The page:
So I’m going to try to sum up the past 6 years in about 1,000 words. This may be a bigger challenge for me than this deal we just signed.
Before getting into it, I want to thank Joe Tucci, Pat Gelsinger, Howard Elias and everyone else that made this bet on us. We could not be more excited to embrace the awesome responsibility of Virtustream becoming the newest company in the EMC Federation.
We will not let you down.
A Bit of Background:
When my co-founder Kevin Reid and I started Virtustream in January of 2009, we were the antithesis of Silicon Valley hipsters. We were a couple of 40-something East coast guys whose technical experience came largely from the application services space (our Bios). We were, quite possibly, the least cool guys in the cloud. Further, we were intent on building a start-from-scratch cloud software and services business that would ultimately compete with the industry’s titans. Thankfully, we were foolish.
At that time we admired the core cloud architecture that AWS had built which ultimately ‘made’ the public cloud market that they continue to dominate today. We felt attempting to build a sub-scale AWS model, however, would be venture capital suicide and instead focused on incorporating many of the principles they pioneered in the way of multi-tenancy, elasticity, orchestration, and automation toward solving the engineering problem associated specifically with running I/O-intensive, mission critical enterprise applications (such as SAP and others) in the cloud. Further, we focused on automating many of the system functions required to manage these particular types of enterprise application environments so as to be able to offer a uniquely efficient managed service for the technology landscapes that ran on our cloud. Virtustream was born.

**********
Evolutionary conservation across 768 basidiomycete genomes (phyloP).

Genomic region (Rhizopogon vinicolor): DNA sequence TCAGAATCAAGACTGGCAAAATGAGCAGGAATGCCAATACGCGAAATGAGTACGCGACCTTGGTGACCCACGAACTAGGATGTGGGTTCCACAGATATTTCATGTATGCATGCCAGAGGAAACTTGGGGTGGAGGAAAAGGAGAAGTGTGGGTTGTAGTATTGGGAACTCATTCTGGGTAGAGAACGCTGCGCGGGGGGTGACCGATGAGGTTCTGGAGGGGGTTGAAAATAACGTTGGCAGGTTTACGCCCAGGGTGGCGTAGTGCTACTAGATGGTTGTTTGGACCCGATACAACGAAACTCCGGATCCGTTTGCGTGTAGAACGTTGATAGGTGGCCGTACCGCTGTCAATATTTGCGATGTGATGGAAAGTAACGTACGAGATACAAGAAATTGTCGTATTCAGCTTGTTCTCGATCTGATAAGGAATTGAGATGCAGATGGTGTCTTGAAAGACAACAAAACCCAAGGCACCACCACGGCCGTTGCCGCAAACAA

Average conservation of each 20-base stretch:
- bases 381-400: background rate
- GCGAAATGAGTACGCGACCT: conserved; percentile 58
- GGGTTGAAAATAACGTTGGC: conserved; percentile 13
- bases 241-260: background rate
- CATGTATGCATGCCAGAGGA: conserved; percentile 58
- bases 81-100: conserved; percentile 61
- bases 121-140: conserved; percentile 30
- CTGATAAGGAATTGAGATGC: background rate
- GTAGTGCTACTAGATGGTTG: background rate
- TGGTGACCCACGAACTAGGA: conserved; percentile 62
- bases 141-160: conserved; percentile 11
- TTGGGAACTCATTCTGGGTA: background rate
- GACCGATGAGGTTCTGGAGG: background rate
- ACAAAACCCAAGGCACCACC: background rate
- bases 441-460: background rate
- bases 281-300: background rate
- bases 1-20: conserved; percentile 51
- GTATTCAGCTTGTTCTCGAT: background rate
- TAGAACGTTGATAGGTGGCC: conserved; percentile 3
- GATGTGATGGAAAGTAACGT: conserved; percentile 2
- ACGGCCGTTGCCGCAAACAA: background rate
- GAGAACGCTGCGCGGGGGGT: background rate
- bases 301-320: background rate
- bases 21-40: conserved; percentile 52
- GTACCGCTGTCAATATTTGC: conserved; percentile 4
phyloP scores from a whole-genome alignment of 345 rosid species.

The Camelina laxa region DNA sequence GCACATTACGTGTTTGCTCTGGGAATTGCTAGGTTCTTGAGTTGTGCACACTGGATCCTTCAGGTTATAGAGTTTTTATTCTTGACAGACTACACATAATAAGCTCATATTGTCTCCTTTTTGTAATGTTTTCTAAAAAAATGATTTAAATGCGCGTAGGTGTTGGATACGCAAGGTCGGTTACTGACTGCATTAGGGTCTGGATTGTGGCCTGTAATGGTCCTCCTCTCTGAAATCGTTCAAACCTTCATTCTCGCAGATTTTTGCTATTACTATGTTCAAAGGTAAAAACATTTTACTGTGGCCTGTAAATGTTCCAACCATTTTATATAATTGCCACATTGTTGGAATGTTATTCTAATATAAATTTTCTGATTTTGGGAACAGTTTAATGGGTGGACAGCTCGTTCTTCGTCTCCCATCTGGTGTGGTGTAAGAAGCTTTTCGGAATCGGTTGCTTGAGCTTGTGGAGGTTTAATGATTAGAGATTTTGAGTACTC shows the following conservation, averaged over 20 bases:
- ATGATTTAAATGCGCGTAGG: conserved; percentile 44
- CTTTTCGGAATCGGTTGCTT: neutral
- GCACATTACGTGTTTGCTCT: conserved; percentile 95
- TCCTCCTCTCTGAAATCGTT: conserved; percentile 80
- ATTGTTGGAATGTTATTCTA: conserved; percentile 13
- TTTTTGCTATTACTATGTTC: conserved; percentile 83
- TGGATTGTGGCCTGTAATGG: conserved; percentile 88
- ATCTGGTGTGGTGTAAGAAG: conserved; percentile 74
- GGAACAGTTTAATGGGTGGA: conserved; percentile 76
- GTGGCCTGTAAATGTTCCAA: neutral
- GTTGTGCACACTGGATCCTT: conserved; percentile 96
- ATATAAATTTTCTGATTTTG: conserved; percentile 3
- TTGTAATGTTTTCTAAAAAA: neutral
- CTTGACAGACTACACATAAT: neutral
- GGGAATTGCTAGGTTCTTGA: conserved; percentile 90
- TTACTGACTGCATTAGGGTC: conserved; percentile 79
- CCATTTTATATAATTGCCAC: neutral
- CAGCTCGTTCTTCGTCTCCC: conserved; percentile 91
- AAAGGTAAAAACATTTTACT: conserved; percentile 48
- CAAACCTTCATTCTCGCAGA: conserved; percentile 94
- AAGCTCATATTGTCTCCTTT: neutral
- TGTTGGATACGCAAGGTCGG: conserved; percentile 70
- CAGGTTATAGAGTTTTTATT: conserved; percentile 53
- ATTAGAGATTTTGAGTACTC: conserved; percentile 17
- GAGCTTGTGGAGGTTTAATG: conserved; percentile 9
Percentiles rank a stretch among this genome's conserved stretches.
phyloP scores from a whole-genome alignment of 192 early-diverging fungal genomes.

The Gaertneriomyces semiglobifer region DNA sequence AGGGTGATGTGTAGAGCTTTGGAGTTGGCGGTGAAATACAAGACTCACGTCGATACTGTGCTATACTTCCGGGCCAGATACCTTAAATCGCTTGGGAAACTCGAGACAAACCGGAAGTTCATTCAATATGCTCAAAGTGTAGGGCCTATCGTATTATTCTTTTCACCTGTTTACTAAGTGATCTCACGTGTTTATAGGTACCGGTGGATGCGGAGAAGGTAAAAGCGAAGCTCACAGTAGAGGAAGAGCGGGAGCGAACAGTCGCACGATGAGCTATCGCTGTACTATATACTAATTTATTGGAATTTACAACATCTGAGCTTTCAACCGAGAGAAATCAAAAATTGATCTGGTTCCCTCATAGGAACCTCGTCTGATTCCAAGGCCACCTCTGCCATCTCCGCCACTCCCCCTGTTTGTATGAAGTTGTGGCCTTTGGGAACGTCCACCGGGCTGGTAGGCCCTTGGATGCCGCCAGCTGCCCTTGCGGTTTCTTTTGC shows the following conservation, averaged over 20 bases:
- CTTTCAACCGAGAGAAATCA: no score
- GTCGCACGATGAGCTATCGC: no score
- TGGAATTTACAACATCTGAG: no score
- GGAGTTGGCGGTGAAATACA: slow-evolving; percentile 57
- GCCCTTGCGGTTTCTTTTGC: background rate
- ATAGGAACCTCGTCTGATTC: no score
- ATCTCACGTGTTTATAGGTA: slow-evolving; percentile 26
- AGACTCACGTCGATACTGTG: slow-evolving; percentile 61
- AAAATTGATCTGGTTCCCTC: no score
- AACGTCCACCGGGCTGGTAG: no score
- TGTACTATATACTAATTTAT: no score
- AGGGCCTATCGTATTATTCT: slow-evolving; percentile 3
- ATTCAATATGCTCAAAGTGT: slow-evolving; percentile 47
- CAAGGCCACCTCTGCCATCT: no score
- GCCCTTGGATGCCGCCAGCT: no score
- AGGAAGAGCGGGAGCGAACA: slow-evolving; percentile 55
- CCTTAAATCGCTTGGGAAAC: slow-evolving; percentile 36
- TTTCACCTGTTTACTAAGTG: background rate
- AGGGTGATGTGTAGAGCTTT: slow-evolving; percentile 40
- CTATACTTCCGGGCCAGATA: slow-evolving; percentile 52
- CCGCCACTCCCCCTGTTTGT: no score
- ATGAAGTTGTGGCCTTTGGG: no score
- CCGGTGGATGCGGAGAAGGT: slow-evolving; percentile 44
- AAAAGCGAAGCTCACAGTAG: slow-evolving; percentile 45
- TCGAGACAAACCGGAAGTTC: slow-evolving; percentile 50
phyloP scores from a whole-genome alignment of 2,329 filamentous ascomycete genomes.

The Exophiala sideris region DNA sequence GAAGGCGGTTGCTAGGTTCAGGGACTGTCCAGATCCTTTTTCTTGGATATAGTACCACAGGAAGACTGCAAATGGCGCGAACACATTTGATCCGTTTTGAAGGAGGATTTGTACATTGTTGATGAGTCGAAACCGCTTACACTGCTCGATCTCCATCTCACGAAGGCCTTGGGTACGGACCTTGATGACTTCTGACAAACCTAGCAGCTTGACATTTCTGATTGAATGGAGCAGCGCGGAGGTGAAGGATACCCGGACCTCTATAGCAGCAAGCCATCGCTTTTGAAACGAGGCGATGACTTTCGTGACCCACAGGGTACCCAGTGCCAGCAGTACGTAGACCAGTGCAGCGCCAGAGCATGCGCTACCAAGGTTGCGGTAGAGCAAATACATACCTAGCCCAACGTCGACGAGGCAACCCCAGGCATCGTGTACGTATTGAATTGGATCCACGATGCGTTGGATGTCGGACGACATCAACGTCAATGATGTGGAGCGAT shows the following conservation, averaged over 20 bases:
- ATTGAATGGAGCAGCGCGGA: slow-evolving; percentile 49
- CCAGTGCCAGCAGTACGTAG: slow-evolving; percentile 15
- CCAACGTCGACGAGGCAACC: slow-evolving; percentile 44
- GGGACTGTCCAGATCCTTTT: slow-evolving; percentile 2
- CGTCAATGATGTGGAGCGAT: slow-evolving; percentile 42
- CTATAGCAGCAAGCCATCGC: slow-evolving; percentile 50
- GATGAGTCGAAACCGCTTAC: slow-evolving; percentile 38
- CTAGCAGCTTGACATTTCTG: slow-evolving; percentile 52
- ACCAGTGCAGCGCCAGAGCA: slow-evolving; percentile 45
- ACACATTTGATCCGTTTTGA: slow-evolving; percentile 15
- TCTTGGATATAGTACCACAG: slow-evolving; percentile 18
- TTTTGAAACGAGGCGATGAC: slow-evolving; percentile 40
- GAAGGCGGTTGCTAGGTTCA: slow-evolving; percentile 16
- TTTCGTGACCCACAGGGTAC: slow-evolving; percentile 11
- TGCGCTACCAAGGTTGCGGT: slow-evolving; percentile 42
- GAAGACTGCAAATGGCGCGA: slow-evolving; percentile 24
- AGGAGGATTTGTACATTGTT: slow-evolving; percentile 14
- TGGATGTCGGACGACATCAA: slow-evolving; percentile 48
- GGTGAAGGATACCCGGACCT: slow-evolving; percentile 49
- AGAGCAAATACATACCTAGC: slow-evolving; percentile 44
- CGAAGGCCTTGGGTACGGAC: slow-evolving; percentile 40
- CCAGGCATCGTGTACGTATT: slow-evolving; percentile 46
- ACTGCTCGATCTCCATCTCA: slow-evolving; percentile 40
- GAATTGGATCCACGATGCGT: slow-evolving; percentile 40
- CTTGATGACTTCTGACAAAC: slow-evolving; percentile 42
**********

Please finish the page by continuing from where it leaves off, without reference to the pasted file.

So in the midst of the 2009/2010 U.S. credit crisis we raised venture capital, built a team, and started to design and write xStream, our cloud management platform software. If you are not familiar with our technology you can find short high-level overview here.
We use xStream today to run our own cloud IaaS in North America and Western Europe, make it available as a commercial software product to Service Providers around the world to power their own cloud IaaS offerings, and also make it directly available as a commercial software product to enterprises and government agencies for private cloud builds.
While there has been some promising IP developed in the venture capital backed cloud software and services space over the past 5 -10 years, it is more rare to find viable/sustainable commercial results. This is what we are most proud of. We were able to separate ourselves from the pack in this regard and as a young company achieve viable commercial results in a relatively short time in a space that is furiously IP-intensive and competitive.